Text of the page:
With advances in text to type technology, financial adviser Craig Larsen of AHC Advisors Inc. is able to remember the most insignificant details about his clients’ lives. How does the St. Charles man do it? He uses a transcription service that allows him to call in, dictate a message, and within a few hours, receive a transcript. Larsen states it cuts hours out of his work time every month. Continue reading here.
An image of how Copytalk works. Copytalk is the service Craig Larsen uses to dictate messages to remember and get receive transcripts. Photo from copytalk.com/mobilescribe_how.po
The Kane County Board is considering creating more permanent electronics recycling drop-off sites to make getting rid of old electronics easier for citizens. Creating these sites would also generate revenue for the cities. Continue reading here.
Locations of Electronics Recycling Facilities across Kane County. If a proposal passes the Kane County Board, citizens will have more locations to drop off E-Waste. Photo from Google Maps
St. Charles North High School senior Brian Ricketts was diagnosed with cancer in his leg at the age of 6. After his leg was amputated, he developed a passion for computers and robotics, the same technology that allows him to walk. Continue reading here.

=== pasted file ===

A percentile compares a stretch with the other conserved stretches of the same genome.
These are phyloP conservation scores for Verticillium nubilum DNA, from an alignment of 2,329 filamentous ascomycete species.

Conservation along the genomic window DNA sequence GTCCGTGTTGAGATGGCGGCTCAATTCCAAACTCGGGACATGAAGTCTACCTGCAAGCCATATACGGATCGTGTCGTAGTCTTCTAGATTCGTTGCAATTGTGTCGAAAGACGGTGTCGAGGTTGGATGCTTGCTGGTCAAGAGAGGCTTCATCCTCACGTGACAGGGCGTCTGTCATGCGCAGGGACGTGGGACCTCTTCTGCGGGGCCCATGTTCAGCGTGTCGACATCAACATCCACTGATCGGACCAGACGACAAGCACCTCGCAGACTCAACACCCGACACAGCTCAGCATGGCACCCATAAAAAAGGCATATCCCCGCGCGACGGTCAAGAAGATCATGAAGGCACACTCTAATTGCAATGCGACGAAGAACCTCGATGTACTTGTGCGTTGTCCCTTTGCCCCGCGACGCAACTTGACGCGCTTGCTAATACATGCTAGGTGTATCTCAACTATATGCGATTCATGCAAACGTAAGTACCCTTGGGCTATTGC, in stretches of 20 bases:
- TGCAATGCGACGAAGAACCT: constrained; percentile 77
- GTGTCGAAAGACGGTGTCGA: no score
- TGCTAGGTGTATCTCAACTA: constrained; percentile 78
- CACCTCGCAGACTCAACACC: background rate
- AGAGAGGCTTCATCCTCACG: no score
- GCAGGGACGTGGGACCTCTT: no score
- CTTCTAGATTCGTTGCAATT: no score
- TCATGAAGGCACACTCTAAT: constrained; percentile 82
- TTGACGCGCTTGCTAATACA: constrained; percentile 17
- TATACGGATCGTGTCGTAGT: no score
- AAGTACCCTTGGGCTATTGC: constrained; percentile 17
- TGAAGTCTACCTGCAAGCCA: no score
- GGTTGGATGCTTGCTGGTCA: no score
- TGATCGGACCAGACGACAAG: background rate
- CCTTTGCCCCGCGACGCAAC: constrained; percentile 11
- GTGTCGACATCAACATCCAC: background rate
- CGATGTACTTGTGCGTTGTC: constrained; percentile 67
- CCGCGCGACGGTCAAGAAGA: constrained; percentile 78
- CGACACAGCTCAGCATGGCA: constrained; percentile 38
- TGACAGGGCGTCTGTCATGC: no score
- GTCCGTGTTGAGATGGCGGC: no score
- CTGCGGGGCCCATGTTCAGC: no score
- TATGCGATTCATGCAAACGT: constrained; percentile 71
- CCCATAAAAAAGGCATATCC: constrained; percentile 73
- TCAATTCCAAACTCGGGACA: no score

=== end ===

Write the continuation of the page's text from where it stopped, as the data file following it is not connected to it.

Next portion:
Brian Ricketts with the robot he created with the school's robotics team. The St. Charles senior will attend DePaul University in the fall to study computer science. Photo credited to Sandy Bressner - email@example.com
Spliced 35mm plastic film is on the way out, being replaced by digital projectors reading movies from hard drives. Many theatres across the suburbs have upgraded visual and audio technology to accommodate the high-definition video and pristine sound movie-goers are now expecting. Continue reading here.
Jake Pauling prepares a new digital projector before the start of a film at The Classic Cinemas Charlestowne 18 in St. Charles, Ill., on Thursday, May 3, 2012. | Andrew A. Nelles~For Sun-Times Media |
Owners of an out-of-home business in St. Charles had to switch to a different cell phone service when, after months of downtime, their Sprint phone service was still offline. Not offline because they didn’t pay their bill, but because long-term network upgrades to Sprint’s network caused their phones to lose service. As bandwidth demand grows, mobile phone providers are working to balance upgrades with downtime. Continue reading here.
Over the next 6 months, Sprint will be upgrading their towers (in blue) with new hardware. The hardware swapping will cause downtime across Chicagoland. Photo from http://community.sprint.com/baw/message/410139